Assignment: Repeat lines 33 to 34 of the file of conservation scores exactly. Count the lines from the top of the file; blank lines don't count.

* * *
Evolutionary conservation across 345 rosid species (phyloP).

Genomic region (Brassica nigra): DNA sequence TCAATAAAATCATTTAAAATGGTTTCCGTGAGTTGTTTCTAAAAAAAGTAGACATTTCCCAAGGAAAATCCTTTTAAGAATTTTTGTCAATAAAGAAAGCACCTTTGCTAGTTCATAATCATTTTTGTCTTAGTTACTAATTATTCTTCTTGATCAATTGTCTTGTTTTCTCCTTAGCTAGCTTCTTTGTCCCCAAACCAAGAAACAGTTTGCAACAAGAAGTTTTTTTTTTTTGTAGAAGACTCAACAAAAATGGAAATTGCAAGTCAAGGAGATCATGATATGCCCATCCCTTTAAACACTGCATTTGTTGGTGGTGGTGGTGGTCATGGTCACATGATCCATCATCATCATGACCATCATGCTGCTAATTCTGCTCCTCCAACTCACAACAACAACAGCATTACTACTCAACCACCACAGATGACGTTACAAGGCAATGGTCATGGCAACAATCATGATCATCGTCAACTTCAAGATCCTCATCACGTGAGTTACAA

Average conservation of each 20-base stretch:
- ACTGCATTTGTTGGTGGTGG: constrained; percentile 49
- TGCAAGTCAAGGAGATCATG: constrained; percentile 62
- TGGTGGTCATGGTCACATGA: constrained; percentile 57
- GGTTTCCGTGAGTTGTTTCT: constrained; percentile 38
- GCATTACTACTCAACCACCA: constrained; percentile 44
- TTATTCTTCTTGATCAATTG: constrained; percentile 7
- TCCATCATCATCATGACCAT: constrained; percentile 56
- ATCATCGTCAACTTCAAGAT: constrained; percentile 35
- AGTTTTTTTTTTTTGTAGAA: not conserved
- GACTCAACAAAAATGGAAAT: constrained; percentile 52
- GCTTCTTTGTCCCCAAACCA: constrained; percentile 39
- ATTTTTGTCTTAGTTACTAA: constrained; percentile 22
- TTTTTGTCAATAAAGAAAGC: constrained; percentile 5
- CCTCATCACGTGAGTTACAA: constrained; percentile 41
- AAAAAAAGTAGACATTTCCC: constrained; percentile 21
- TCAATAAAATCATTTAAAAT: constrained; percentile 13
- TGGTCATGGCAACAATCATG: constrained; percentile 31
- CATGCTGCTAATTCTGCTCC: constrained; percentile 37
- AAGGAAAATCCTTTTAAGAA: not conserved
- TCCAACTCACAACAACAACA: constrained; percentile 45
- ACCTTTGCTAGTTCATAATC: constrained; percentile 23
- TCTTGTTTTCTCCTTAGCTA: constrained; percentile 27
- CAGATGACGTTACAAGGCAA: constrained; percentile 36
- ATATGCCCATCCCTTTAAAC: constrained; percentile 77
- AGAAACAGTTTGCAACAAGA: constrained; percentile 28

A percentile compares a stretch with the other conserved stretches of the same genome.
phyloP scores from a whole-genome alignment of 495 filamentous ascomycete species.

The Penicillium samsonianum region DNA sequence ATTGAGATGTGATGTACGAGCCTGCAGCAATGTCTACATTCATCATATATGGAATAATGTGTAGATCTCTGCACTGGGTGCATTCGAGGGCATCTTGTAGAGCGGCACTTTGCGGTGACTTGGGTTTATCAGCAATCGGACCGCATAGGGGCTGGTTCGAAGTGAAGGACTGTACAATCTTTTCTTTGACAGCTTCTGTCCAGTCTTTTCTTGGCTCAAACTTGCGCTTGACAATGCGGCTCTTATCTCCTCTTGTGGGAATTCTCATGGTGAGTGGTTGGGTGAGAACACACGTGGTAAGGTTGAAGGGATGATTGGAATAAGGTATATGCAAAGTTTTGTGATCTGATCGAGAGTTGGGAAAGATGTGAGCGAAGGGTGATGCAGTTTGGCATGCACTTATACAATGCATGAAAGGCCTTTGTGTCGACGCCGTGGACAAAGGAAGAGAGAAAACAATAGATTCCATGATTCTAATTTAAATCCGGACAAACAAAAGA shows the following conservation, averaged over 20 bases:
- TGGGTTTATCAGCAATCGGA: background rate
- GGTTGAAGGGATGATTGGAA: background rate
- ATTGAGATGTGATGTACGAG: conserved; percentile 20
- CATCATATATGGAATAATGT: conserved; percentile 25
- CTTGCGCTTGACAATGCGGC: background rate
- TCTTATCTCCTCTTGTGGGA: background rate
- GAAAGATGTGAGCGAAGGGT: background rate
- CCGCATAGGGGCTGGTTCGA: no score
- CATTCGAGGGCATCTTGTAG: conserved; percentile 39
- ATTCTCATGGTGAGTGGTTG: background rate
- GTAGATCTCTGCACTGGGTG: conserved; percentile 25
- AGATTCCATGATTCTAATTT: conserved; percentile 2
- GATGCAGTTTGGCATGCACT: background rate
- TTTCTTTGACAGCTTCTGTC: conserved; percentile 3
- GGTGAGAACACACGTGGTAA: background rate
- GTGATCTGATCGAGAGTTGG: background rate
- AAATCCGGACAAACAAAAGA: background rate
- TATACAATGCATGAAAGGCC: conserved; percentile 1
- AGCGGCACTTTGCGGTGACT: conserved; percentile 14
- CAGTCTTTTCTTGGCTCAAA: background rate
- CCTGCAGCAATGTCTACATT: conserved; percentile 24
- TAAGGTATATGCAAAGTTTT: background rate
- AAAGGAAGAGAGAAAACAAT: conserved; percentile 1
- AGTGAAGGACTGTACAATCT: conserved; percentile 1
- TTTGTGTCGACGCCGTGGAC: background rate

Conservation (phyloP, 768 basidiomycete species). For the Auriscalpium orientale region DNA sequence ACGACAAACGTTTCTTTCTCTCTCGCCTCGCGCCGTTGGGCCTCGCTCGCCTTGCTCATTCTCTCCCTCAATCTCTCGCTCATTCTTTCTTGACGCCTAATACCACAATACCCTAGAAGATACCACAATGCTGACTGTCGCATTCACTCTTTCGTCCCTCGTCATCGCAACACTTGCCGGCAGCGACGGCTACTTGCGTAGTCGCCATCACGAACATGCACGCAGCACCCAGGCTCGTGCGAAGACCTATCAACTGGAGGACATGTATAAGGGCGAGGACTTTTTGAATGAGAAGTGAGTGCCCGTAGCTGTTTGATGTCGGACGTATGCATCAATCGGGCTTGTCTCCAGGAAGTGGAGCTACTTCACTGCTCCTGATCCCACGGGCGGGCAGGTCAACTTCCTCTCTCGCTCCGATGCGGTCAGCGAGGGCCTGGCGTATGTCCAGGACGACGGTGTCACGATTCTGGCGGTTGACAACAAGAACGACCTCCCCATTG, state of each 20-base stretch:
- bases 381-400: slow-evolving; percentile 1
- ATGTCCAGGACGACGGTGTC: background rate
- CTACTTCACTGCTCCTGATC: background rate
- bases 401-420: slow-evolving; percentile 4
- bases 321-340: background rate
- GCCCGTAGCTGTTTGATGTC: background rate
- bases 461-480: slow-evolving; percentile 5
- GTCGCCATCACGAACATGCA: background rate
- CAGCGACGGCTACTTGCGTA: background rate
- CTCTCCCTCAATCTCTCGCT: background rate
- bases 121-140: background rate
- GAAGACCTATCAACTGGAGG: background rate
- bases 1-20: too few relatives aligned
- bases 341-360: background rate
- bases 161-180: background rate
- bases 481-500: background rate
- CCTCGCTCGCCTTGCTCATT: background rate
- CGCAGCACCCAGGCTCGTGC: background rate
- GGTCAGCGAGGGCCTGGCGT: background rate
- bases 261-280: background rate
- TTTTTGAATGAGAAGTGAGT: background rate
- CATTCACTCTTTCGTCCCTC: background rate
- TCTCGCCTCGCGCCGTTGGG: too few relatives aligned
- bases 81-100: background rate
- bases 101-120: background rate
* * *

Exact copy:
- GGTTGAAGGGATGATTGGAA: background rate
- ATTGAGATGTGATGTACGAG: conserved; percentile 20